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Arson Can Destroy Communities

Guest, May 7, 2013 | Posted in EFD Pulse Blog

By Jeff Garfin, Fire Inspector

Arson. You may think, “so what, arson doesn’t affect me,” or “I Live in Edina, there’s no arson here,” or even “I thought arson was an inner city problem.” The truth about arson may surprise you.

Arson is a difficult crime to prove. Many fires that are categorized by an investigator to be “undetermined” are often times arson.

Arson in Edina:

  • Edina does not have the arson problem that larger cities have, but arson does exist in our city.
  • From small fires in garbage cans, dumpster fires and playground equipment fires, to school fires and even structure fires, we do have arson in Edina.
  • Any incendiary (arson) fire costs all of us, not just financially, but it also bruises the pride we all share in living or working in Edina.

Arson is a crime against every Minnesotan!

Why Arson?

  • The motives behind arson are often curiosity, vandalism, concealing another crime, excitement, revenge, insurance fraud or arson for profit.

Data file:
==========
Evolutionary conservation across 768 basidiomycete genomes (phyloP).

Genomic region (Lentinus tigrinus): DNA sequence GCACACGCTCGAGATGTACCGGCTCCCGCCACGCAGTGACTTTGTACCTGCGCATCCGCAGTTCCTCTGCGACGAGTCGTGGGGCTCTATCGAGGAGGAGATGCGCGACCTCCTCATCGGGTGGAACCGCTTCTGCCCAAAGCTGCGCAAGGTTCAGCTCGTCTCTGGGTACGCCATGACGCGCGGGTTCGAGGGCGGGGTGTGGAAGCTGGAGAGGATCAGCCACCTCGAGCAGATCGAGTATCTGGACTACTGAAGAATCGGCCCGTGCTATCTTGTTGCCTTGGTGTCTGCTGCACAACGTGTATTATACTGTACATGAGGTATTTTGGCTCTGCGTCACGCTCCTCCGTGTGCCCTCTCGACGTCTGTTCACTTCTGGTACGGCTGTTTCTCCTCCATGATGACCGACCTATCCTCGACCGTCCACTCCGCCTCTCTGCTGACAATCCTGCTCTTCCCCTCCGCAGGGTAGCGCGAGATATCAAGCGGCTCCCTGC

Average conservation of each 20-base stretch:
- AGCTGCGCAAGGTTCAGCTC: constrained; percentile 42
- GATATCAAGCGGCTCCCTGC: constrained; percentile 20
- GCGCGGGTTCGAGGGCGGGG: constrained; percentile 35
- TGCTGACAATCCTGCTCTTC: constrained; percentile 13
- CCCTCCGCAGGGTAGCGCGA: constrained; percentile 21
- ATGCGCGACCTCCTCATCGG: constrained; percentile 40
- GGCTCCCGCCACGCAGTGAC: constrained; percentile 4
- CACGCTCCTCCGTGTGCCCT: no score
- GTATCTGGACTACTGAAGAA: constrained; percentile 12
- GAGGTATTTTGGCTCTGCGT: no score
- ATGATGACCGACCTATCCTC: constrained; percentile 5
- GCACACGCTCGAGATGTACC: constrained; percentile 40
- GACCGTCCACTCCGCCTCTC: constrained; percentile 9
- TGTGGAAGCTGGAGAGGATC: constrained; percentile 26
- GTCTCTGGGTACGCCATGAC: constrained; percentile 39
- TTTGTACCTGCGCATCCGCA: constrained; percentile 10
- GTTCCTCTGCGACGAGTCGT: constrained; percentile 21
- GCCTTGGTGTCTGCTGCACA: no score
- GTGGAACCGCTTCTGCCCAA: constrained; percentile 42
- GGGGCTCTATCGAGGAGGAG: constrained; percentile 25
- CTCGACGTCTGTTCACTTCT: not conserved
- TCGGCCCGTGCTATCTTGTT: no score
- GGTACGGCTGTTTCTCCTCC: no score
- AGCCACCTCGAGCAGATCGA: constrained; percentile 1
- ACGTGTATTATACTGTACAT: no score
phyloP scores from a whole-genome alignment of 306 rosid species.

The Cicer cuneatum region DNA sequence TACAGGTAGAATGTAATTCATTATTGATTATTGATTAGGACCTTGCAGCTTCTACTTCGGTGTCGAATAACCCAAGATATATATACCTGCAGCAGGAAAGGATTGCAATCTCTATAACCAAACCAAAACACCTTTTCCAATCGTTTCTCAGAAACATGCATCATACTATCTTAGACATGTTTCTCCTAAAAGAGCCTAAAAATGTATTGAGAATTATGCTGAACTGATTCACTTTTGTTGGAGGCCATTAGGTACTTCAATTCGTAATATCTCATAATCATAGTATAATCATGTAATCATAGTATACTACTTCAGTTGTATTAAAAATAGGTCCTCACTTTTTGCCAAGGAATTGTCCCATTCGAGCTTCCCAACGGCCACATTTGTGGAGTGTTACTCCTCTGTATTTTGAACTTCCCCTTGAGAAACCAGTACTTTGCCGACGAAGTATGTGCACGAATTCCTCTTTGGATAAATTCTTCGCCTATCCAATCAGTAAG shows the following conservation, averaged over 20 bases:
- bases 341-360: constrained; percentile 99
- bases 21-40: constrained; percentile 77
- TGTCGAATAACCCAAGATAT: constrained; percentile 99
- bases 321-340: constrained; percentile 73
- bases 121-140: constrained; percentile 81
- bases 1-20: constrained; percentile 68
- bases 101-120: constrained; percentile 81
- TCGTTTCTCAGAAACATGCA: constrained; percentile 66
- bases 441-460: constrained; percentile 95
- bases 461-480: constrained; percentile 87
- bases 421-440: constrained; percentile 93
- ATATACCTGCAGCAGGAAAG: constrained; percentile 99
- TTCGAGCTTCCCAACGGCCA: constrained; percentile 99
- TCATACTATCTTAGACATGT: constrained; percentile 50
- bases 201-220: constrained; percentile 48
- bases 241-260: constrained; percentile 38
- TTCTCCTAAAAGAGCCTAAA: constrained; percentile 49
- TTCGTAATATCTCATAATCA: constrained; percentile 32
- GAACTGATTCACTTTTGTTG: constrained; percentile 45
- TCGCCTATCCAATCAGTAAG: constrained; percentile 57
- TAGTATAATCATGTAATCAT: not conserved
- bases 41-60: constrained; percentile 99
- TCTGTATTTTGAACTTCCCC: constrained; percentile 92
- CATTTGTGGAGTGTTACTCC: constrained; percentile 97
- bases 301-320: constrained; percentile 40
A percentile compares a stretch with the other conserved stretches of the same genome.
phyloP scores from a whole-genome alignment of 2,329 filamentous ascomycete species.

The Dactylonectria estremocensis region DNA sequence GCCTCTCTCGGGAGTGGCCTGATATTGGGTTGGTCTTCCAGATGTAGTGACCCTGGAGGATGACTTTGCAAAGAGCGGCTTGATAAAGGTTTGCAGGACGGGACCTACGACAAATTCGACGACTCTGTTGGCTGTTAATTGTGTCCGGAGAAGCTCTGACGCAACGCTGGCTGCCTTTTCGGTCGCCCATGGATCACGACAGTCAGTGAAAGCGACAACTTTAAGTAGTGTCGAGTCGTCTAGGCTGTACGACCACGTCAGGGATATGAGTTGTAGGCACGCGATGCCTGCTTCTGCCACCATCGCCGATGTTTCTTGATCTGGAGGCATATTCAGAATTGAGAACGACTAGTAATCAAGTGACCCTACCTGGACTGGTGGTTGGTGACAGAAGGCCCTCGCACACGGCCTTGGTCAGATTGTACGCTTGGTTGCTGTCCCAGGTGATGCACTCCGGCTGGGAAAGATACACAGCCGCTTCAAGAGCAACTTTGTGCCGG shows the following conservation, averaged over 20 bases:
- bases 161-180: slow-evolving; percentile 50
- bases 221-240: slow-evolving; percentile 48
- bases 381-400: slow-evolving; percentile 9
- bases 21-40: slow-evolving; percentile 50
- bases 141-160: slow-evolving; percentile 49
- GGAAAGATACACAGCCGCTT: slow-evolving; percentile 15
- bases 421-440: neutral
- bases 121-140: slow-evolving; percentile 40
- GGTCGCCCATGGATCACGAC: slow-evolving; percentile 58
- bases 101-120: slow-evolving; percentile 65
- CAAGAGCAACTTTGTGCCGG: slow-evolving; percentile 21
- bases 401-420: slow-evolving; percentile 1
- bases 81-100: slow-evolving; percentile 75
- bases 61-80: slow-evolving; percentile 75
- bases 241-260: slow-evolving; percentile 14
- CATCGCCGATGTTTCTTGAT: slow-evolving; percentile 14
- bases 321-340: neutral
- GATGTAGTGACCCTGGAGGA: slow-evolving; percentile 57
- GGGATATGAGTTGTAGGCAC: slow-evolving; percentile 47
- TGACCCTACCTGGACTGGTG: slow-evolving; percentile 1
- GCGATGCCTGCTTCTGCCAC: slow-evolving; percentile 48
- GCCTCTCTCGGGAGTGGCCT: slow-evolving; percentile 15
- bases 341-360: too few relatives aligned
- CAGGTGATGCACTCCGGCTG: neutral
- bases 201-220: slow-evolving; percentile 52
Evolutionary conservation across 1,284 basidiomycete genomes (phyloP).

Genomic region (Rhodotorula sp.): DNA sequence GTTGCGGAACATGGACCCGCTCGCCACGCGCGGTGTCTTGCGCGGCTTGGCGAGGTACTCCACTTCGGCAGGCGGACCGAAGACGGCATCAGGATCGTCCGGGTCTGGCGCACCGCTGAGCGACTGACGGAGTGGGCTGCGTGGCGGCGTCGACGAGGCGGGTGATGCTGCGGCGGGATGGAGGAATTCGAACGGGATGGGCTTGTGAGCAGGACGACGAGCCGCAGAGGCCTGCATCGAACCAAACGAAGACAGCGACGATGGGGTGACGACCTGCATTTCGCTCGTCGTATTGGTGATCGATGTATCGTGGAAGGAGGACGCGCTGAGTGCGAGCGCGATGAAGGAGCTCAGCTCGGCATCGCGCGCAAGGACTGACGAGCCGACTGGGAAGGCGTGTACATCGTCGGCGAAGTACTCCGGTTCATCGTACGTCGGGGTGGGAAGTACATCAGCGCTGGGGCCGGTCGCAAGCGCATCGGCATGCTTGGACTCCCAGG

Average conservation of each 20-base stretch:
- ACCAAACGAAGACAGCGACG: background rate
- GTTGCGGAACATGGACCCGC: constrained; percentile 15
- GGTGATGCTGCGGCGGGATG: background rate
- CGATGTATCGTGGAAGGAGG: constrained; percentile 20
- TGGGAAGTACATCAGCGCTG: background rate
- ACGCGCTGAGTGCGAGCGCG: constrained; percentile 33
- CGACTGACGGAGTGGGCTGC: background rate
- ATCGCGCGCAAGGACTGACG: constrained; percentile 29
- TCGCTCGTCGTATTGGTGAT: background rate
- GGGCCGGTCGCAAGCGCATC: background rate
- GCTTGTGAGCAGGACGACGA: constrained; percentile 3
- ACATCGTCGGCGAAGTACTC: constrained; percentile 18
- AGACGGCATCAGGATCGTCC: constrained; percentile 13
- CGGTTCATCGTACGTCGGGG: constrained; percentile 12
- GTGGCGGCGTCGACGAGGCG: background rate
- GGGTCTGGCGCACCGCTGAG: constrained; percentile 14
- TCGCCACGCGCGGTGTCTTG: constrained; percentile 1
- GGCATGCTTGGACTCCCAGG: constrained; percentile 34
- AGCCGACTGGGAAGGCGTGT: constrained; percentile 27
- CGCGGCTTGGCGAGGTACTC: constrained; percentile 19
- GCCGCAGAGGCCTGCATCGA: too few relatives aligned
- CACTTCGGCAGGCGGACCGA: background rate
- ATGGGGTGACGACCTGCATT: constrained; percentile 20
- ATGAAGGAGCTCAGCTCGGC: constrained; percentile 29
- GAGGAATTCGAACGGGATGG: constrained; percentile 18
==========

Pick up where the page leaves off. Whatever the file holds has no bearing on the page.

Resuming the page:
Arson in Minnesota:

  • Arson destroys more than buildings – it can devastate a community. Arson ranges from youngsters setting nuisance fires to a full-blown crisis with a serial arsonist. An arson conviction can result in a fine of up to $35,000 and/or up to 20 years in prison.
  • In Minnesota, there were 1,122 identified, purposefully set (incendiary) fires in 2011. The value of property destroyed was estimated at more than $8 million.
  • Arson was the fourth leading cause of fire in Minnesota in 2011.
  • Fires in residential properties accounted for 65 percent of all incendiary fires reported in 2011 with a dollar loss of more than $5 million.

Arson Over Time:

  • In the last 23 years, incendiary fires caused 56 deaths and more than $333.7 million in property loss in Minnesota alone.
  • Incendiary fires must continue to be addressed through such efforts as the Arson Reward Program, the Arson Suspect Pointer System and Juvenile Fire setter Intervention Programs.

What You Can Do:

  • Get involved in a neighborhood watch program. Neighbors can reduce the likelihood of arson by promoting neighborhood watches, educating people about recognizing and reporting unusual activity and improving neighborhood security.
  • If you have information about an arson, call the arson tip line at 800-723-2020.

Youth Fire setting:

  • If a child in your life demonstrates an interest in fire that concerns you, there are resources available.
  • If you suspect, or find evidence that a child is setting even small fires, seek help. Fire play is not a normal part of childhood.
  • Nationally, children under 18 set more than half of all arson fires.
  • Fire setting behavior is often a symptom of a problem and may be manifested through stress and crisis in children’s lives.
  • This is a good blog post about preventing youth fire setting.

For more information:

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